Short-lived cruises offer different perspectives of the Hudson

BY Terese Loeb Kreuzer

New York City’s Hudson River is never more beautiful than in the fall when scarlet and yellow foliage frames the majestic Palisades, the sleepy river towns and the Westchester and Rockland County estates, glimpsed among the trees.

Several ferry and excursion boats cruise the river at this time of year, some going as far as the U.S. Military Academy at West Point and a little beyond.

New York Water Taxi boats leave from the South Street Seaport, rounding the southern end of Manhattan and continuing north. Classic Harbor Line vessels (an 80-foot-long sailboat and a 1920’s-style luxury yacht) leave from Chelsea Piers at 22nd Street.

Manhattan is just 13.4 miles from end to end; a Hudson River cruise reveals how much is packed into the small space between the skyscrapers of Lower Manhattan and Inwood Hill Park on the north, which has the island’s last salt marsh and last stand of natural forest.

On the west bank of the Hudson, development abruptly ends north of Fort Lee thanks to New York Governor Theodore Roosevelt and New Jersey Governor Foster Voorhees. In 1900, quarry operators had already destroyed parts of the Palisades, which are around 200 million years old, when Roosevelt and Voorhees persuaded the legislatures of their respective states to form the Palisades Interstate Park Commission. J. Pierpont Morgan and John D. Rockefeller were among the philanthropists who bought up miles of land on the Palisades to be preserved as parkland. Today, the contrast between the ancient rocks and the rampant development elsewhere along the lower Hudson is startling.

As the cruise boats head up the Hudson toward the Tappan Zee Bridge, which is around 25 miles north of New York City, the river grows wider. Tugboats pushing barges and oil tankers pass by, along with speedboats and sailboats. The foliage grows more intense in color.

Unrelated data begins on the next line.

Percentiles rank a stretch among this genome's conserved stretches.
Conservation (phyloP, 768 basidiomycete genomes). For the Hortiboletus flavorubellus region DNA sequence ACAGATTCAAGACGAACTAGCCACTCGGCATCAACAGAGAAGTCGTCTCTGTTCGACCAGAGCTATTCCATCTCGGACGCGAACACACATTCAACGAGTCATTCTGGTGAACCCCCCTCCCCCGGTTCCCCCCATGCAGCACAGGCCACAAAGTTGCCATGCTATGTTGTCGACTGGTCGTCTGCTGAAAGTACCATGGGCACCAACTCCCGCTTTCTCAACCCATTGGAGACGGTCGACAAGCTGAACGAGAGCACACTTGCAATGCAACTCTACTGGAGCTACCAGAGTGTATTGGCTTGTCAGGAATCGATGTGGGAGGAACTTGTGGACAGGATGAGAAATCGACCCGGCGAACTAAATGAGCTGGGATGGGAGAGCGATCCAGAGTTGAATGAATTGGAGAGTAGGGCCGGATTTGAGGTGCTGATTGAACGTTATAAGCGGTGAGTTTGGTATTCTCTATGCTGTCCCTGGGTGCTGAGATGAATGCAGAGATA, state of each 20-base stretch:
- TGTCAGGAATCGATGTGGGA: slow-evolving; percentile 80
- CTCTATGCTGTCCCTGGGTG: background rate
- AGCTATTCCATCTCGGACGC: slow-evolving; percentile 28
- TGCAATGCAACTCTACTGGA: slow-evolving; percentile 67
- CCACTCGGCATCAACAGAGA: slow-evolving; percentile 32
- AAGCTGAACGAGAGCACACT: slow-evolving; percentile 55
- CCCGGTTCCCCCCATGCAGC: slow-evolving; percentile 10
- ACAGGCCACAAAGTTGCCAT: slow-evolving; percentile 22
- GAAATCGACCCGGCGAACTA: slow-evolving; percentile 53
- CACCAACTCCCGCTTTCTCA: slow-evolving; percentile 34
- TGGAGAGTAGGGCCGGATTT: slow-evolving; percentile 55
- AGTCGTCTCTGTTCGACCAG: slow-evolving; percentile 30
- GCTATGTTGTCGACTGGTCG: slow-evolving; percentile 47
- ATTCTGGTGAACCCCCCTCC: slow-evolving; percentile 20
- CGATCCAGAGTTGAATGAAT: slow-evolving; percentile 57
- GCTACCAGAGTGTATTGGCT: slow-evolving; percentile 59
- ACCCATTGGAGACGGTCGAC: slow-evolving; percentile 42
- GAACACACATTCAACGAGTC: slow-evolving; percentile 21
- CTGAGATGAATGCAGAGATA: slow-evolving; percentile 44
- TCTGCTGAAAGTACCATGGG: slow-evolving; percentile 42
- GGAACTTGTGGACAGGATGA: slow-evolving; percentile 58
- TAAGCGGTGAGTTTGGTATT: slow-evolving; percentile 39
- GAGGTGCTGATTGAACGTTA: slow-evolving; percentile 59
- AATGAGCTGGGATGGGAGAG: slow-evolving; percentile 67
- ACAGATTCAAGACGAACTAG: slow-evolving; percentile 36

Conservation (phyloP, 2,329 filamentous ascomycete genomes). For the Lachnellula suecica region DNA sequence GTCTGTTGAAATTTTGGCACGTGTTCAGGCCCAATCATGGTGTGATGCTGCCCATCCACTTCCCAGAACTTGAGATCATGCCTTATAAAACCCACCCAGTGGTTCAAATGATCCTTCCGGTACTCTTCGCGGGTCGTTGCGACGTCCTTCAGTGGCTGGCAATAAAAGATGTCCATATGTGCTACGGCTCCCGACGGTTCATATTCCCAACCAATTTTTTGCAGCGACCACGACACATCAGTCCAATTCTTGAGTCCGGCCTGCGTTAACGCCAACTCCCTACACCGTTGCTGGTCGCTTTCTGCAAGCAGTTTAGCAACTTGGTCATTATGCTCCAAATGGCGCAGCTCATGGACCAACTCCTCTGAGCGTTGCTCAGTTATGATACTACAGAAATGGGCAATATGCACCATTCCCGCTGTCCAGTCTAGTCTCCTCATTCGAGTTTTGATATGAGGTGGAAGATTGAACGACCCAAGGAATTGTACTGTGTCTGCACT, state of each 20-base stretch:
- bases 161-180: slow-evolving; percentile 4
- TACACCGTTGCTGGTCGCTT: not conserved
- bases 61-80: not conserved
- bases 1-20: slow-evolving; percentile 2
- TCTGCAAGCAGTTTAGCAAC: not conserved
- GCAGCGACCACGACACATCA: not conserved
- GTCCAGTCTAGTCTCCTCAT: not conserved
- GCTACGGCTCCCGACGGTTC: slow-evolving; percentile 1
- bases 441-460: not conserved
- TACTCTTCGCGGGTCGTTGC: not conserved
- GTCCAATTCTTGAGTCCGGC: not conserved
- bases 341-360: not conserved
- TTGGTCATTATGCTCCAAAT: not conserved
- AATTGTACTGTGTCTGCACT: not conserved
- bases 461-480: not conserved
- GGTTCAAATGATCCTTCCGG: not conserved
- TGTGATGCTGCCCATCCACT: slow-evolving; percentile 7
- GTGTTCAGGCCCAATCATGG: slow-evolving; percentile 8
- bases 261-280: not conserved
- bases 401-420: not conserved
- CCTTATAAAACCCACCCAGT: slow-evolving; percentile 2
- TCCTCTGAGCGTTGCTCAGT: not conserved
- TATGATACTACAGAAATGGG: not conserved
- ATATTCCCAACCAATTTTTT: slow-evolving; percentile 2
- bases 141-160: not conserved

Finally, for those going that far, a turn in the river reveals the Bear Mountain Bridge, which was completed in 1924 and was for awhile, the longest suspension bridge in the world.

There are unique reasons to take each of the fall foliage cruises. A sailboat cruise brings an intimacy with the landscape that a motorboat can’t provide. But there’s no shelter in case of bad weather, and it can get very cold! The motorized cruises vary in length and include varying amounts of food, reflected in the price.

The Hudson River fall foliage cruise season is all too brief. It begins at the end of October and is over by the end of the first week in November.

Classic Harbor Line is offering four more fall foliage cruises this season — on Saturday, November 6 and Sunday, November 7. The Manhattan, a 1920s-style yacht with an enclosed observatory as well as deck space, leaves at 10:30 a.m. from Pier 62 at Chelsea Piers. The three-hour cruises include a brunch buffet and complimentary beverages (Bloody Mary, Mimosa, beer, wine champagne, juice, coffee and tea) for $95. The schooner Adirondack departs at 11 a.m. on a four-hour cruise that includes a box lunch of sandwiches, fruit, salads or chips and cookies with wine, beer, hot chocolate and other beverages at a cost of $90. For more information or to purchase tickets, go to https://www.sail-nyc.com/.

New York Water Taxi has a five-hour fall foliage cruise on Saturday, November 6 leaving at 11 a.m. This cruise includes breakfast (rolls, pastries, fruit) and lunch (sandwiches, cole slaw, potato salad, fruit, cookies, brownies) with coffee, tea and juice available at all times. Beer and wine are available for a fee. Entertainment includes a singer and a large screen TV tuned to football. This cruise goes up the river just beyond West Point and costs $75. A four-and-a-half hour fall foliage cruise on Sunday, November 7 leaves at 12:30 p.m. Hot apple cider, fruit and chips are included. The price is $45. Both cruises leave from Pier 17 in the South Street Seaport, with boarding a half hour before departure. For more information or to purchase tickets go to www.nywatertaxi.com